Bio-based Acrylic Acid: Considerations for Commercial Viability and Success

Jun 24, 2014

The acrylic acid industry has seen significant change over the past two decades. With the closure of acetylene-based and acrylonitrile-based plants in the 1990s, the production of acrylic acid via two-stage propylene oxidation became the preferred and dominant method of production for acrylic acid producers, globally. Currently, licensors and technology holders of two-stage propylene oxidation technology are looking to improve their processes with new catalyst formulations, modifications to reactor design, and/or establishing operational best-practices through newly optimized parameters. The next decade, however, will give rise to a new wave of technologies – particularly, bio-based routes to acrylic acid.

The industry's drive towards more sustainable and renewable chemicals has resulted in the research and development of a number of “green” routes to acrylic acid. Beyond the inherent benefit of being a “green” process, bio-based routes have the potential to offer protection against petrochemical market volatility, which has been more recently associated with ethylene and propylene costs. As up-stream producers continue to tap into shale gas for lower-cost ethylene production, propylene availability – which largely relies on the pyrolysis of heaver feeds (e.g. naphtha) – has been limited, placing upwards pressure on price. The implementation of on-purpose propylene facilities via propane dehydrogenation is currently being leveraged as an alternative source of propylene. With successful implementation of their process routes and technology, bio-based acrylic acid have a chance to detach from the economic dependence on propylene – although this introduces different implications on feedstock dependence via alternative feeds (e.g., glycerol/glycerine, dextrose, sugars, corn, etc.)

Some routes hope to leverage a fully bio-based route to produce acrylic acid, while others utilize a combination of biosynthesis and chemical conversion. Although private and governmental sources of funding help provide the initial stimulus towards further research and commercialization of bio-based technologies, the success and market momentum of bio-based routes to acrylic acid has been limited by the experience and knowledge of the technology developers. As such, key partnerships and joint-ventures have developed, allowing all involved parties to benefit from continuity in industry knowledge.

For the bio-based production of acrylic acid via 3-hydroxypropionic acid, two strategic partnerships have developed:  Novozymes/Cargill/BASF and OPXBio/Dow.  Individually, these companies have isolated strengths –  whether in bio-synthesis/bio-engineering or as an established international producer and distributor of chemicals.  Even more so than standard joint ventures, these partnerships rely heavily on the know-how and assets that each individual company brings to the partnership.  For example, Novozymes and BASF can leverage Cargill’s understand of the agri-business (and especially its access to supply/distribution networks) to aid technology development and secure appropriate feedstock/raw material sourcing.  Larger partners, such as BASF or Dow can provide funding, industry experience, as well as design capability for downstream processing and purification of the product.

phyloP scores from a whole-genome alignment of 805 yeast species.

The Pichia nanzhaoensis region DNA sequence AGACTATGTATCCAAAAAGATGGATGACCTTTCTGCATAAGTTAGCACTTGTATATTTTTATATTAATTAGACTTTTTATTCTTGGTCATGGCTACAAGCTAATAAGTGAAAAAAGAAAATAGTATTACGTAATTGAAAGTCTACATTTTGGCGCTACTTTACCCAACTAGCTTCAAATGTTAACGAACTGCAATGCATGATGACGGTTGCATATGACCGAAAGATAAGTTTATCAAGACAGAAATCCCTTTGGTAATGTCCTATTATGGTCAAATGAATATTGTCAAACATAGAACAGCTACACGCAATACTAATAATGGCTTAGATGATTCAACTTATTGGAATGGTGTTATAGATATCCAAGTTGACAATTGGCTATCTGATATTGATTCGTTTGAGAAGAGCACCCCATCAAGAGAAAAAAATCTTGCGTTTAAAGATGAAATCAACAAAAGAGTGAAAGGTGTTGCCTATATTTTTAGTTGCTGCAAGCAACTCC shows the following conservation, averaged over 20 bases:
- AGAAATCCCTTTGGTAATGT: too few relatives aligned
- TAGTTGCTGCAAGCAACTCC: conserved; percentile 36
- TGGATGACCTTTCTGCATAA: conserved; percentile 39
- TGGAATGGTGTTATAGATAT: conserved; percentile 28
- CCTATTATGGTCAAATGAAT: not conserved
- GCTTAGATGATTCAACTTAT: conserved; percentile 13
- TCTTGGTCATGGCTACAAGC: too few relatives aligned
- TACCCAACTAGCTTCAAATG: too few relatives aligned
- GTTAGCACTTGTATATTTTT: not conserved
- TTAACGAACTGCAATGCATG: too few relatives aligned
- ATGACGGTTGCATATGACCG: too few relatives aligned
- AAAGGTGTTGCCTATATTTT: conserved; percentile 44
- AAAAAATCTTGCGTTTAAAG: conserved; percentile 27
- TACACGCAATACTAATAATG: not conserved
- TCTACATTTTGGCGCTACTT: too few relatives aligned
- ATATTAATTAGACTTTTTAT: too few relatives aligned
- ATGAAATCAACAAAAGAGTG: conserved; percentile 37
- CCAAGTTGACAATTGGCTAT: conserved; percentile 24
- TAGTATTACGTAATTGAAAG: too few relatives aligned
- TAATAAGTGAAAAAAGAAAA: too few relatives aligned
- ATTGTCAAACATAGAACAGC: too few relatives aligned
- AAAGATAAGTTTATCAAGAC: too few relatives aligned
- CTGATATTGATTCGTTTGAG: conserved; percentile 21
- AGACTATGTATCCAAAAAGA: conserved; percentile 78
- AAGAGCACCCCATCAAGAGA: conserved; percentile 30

A defining characteristic of the bio-based acrylic acid industry is the level of fragmentation amongst technology developers, each pursing different routes to acrylic acid from distinct starting materials.  While the development of an effective route with high yield is important,  the commercial viability and success of a bio-based route hinges on its competitiveness against currently implemented technologies (i.e., the conventional propylene-based route).  Most often, especially in the bio-based industry, the selected starting bio-material dictates the route’s market potential in the industry.  Arkema and Nippon Shokubai have invested heavily into the development of a route to produce acrylic acid from glycerol/glycerine (notably, for their own implementation as neither company intends to license this technology).  However, after reported success at the pilot scale, the further advancement and implementation of this route hinged on the availability and cost of glycerol/glycerine, which was impacted by legislative reforms regarding bio-fuels production (of which glycerol/glycerine is produced as a byproduct).

On the other hand, Novomer is pursuing a bio-adaptable process – a route to acrylic acid that utilizes proprietary catalysts developed to produce polypropiolactone from ethylene oxide (which can be either petchem- or bio-based) and carbon monoxide.  Polypropiolactone can then be converted to glacial acrylic acid via pyrolysis.  This route to acrylic acid presents a unique technology position, allowing Novomer’s potential facilities to operate simultaneously in the bio-based as well as petrochemical-based sectors.  This adaptability may be advantageous under volatile market conditions as well as during the transition from a dominant petchem-based industry towards one where bio-based chemicals are more readily available and cost competitive.

Nexant’s Biorenewable Insights report on Bio-based Acrylic Acid provides an in-depth review of the evolving bio-based acrylic acid industry. Six different bio-based routes to produce acrylic acid are presented and evaluated. Cost of production models assess technology benchmarking and regional cost competitiveness as well as the implications of their commercialization against conventional routes. Click here for more information on the Biorenewable Insights program.